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Last week Ramsay said of the incident, "Is it a sin to take a painkiller? I would never allow a player to play if I thought he was risking serious injury. But listen, this is their job. A professional basketball player is capable of deciding for himself whether he should take an injection or not. He knows the risks involved. If he doesn't, he should ask."
Did Gross ask? "They said it was going to numb me," he said. "They said it was tendinitis. You can pump an ankle with tendinitis full of anesthetics and nothing will ever happen. If I had it to do over again I would insist on their finding out exactly what was wrong."
Last week Cook had this to say about the team's policy on anesthetics: "For certain injuries we do not use pain modifiers. We do not, for example, inject major weight-bearing joints. We would not totally anesthetize a person's foot. If we did that and a person played any sport, he could irreparably damage his foot and be totally unaware of any sensation. That is something we do not do."
There had been word that Gross, who is still recovering from the fracture, was considering taking legal action against the Blazers. "I never said I would sue," said Gross, "though I'm sure I could if I wanted to."
With Gross out of the lineup, the pressure grew on everyone to "get healthy." especially Walton. No one had to tell him that even if all the players were in perfect health but him, the Blazers would go nowhere in the playoffs. His right foot had healed after the surgery, but the left was still swollen and painful. On March 28 the Celtics came to town. The Blazers had lost seven of their last nine. Before the game, Walton tried out his left foot, though he hadn't done any running since Feb. 28. He took "oral medication" before the game, either Butazolidin or Decadron. He had taken the drugs at times during the season. So had most of the other ailing Blazers.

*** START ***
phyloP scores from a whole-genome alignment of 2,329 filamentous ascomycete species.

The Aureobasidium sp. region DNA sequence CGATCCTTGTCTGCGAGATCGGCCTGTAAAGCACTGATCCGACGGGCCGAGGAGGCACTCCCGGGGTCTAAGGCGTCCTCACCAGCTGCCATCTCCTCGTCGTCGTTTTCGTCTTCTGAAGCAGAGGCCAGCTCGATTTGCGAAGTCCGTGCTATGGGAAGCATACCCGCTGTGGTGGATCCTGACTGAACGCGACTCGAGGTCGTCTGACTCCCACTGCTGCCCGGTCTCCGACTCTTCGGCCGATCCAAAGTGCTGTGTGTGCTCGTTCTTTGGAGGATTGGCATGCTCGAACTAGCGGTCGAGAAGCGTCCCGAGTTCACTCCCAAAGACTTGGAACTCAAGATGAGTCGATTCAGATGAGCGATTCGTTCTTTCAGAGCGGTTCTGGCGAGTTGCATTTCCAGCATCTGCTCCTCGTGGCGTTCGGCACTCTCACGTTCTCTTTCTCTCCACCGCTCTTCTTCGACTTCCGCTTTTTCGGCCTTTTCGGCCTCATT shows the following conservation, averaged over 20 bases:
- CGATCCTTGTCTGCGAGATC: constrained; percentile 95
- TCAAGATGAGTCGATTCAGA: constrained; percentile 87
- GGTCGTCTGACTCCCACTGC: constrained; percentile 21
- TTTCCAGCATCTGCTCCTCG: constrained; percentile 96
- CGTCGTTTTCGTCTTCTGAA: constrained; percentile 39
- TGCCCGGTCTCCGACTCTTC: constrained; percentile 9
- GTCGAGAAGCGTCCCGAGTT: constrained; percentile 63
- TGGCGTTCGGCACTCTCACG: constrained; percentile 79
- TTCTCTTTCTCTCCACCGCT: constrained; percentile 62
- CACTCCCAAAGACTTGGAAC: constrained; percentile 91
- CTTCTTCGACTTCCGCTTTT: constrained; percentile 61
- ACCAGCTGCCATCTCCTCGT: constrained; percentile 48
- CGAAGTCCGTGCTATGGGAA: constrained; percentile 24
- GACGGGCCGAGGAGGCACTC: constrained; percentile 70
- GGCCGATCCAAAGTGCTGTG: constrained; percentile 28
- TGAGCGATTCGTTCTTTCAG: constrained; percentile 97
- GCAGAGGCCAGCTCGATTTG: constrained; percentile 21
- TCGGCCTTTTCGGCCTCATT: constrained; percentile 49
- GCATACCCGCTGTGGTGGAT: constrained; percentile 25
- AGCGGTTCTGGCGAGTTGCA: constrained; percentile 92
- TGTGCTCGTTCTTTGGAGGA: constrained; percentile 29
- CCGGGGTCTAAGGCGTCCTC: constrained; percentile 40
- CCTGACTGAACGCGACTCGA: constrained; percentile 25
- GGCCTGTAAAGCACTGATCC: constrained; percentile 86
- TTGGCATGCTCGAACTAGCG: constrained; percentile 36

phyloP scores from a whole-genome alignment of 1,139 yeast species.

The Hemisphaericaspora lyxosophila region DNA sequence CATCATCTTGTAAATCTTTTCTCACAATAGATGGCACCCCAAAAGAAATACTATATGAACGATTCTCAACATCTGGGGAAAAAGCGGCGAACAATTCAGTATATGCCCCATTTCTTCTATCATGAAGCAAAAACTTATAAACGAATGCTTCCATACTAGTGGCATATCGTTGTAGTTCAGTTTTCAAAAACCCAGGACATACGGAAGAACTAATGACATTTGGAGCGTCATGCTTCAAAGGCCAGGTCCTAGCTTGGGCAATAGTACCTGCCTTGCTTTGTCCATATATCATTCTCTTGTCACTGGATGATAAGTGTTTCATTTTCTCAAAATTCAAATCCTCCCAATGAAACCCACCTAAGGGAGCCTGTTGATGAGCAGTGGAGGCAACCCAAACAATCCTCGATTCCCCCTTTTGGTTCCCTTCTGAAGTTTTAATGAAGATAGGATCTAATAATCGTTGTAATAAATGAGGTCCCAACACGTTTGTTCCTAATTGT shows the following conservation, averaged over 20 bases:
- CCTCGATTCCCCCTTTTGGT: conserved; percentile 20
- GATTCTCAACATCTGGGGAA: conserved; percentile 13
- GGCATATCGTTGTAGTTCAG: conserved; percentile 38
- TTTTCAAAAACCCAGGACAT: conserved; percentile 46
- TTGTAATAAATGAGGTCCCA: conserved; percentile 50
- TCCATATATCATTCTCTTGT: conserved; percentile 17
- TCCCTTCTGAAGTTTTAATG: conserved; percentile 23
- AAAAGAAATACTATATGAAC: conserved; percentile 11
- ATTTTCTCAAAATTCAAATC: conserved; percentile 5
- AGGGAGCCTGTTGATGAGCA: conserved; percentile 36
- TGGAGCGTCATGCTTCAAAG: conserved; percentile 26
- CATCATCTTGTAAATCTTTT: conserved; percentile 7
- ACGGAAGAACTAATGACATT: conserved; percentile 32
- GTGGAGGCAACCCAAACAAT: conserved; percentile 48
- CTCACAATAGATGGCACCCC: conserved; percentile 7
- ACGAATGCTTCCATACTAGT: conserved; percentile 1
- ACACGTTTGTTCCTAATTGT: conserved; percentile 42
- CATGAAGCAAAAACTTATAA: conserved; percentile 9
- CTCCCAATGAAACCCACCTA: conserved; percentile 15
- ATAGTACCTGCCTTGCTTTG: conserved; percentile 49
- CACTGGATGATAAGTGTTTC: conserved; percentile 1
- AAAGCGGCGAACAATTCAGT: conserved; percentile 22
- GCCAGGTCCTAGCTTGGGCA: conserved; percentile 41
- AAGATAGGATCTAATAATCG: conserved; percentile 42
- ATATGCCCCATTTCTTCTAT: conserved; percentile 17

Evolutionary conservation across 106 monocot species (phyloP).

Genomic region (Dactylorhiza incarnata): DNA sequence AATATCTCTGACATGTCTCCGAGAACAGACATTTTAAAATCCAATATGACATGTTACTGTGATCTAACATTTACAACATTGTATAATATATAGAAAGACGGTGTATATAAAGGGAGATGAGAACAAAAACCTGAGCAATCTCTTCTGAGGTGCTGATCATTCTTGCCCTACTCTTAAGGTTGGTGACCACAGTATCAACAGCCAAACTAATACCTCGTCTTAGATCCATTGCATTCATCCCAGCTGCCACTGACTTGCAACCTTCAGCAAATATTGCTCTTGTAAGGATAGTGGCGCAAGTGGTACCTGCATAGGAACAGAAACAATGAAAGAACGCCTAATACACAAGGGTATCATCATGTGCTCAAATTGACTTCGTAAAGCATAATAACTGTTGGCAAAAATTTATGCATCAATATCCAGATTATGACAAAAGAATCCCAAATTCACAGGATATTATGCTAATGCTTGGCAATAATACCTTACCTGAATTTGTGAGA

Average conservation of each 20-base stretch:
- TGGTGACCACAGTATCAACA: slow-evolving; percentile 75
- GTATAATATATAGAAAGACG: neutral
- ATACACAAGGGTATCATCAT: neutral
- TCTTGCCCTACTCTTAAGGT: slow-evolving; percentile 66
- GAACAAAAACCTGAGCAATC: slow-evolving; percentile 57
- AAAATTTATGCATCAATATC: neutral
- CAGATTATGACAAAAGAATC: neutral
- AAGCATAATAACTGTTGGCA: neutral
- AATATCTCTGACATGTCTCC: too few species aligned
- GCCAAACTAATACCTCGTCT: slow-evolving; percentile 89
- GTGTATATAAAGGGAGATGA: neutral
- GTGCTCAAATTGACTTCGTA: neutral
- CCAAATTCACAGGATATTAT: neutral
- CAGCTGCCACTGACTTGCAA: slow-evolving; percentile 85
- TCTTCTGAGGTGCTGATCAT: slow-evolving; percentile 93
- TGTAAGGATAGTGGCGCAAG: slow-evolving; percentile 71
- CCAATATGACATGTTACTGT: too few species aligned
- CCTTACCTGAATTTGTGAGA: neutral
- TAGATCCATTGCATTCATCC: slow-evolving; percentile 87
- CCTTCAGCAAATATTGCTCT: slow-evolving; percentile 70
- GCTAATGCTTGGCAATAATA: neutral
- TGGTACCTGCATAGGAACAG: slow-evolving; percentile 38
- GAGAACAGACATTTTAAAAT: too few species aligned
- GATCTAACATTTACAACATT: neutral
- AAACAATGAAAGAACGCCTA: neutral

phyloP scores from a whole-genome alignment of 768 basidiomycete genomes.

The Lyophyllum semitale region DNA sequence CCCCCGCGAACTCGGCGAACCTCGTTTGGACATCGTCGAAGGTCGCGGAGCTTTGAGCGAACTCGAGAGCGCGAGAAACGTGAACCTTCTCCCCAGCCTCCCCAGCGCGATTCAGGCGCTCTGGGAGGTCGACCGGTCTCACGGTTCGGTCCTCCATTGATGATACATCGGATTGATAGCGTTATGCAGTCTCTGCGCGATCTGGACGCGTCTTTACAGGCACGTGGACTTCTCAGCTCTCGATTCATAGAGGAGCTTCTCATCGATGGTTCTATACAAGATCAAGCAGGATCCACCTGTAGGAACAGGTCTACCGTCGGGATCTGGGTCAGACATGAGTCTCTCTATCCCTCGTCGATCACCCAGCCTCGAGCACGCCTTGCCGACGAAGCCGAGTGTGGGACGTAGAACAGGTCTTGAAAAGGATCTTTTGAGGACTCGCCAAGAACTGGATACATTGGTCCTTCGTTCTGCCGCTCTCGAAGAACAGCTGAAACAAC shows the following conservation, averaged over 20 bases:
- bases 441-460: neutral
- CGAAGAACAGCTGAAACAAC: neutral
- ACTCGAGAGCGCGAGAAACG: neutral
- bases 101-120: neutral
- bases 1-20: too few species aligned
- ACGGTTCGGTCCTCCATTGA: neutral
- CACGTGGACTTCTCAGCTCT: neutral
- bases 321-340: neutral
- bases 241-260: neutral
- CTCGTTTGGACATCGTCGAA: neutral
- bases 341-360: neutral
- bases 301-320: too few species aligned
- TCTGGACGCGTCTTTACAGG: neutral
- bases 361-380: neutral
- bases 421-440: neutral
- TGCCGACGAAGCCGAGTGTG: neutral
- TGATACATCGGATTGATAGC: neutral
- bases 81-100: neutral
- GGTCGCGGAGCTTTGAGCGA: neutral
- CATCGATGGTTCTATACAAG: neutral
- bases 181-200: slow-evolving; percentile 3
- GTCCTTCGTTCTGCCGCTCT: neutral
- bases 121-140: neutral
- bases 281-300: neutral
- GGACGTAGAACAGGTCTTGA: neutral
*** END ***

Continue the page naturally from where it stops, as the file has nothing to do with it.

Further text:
Decadron is particularly effective in reducing inflammation, and stronger than Butazolidin. The dosage must be carefully regulated, however, and generally a prescription is required, as prolonged use or excessive dosage can impair the body's defense mechanisms against infection. Also, extended use of the drug can cause loss of texture and strength of bones, resulting in spontaneous fractures. Cook said last week that he verbally instructs Culp to administer Decadron or Butazolidin orally to a specific player for a specific amount of time. "I never use Decadron in oral form on a sustained basis," said Cook. "There are so-called diminishing-dose packs that may be used for a period of three to five days."
Several Trail Blazers said last week that getting Decadron or Butazolidin is no big deal. "You just go to the trainer and tell him you've got a sore shoulder or elbow," said one, "and he says, 'I'll get you some Bute.' Then a little while later it's in your locker." Culp said he only gives medication to a player whose condition Cook knows about, and he carefully records the administration of every last pill, in accordance with NBA rules.
In case Culp forgets to deliver the pill, however, or if Cook does not know about a player's condition, or if the player does not want Cook to know, the player can take Bute or Decadron himself. The drugs are kept in a cabinet in the training room, and while the players are dressing or undressing, the cabinet is usually unlocked. "Everybody knows where it is," said another player. "You don't have to sneak it. They want you to take it. Why do you think it's there?"
Before the March 28 Boston game, Ramsay asked Walton if he could play. Walton said his foot hurt despite the medication, and he did not play. The next three games were in Phoenix, Los Angeles and Seattle. According to Walton, Ramsay insisted he make the trip. Ramsay says that Walton never objected to traveling. "Besides," said Ramsay last week, "Dr. Cook said that Bill's readiness to play could come at any time." The reporters covering the team were under the same impression.
The Oregonian reported on April 1 that Walton, "hobbled by a mysterious injury to his left foot, was sent to Portland Friday, five hours before the Blazers took the court to play Los Angeles.... No longer was anyone in the Blazer family hiding concern."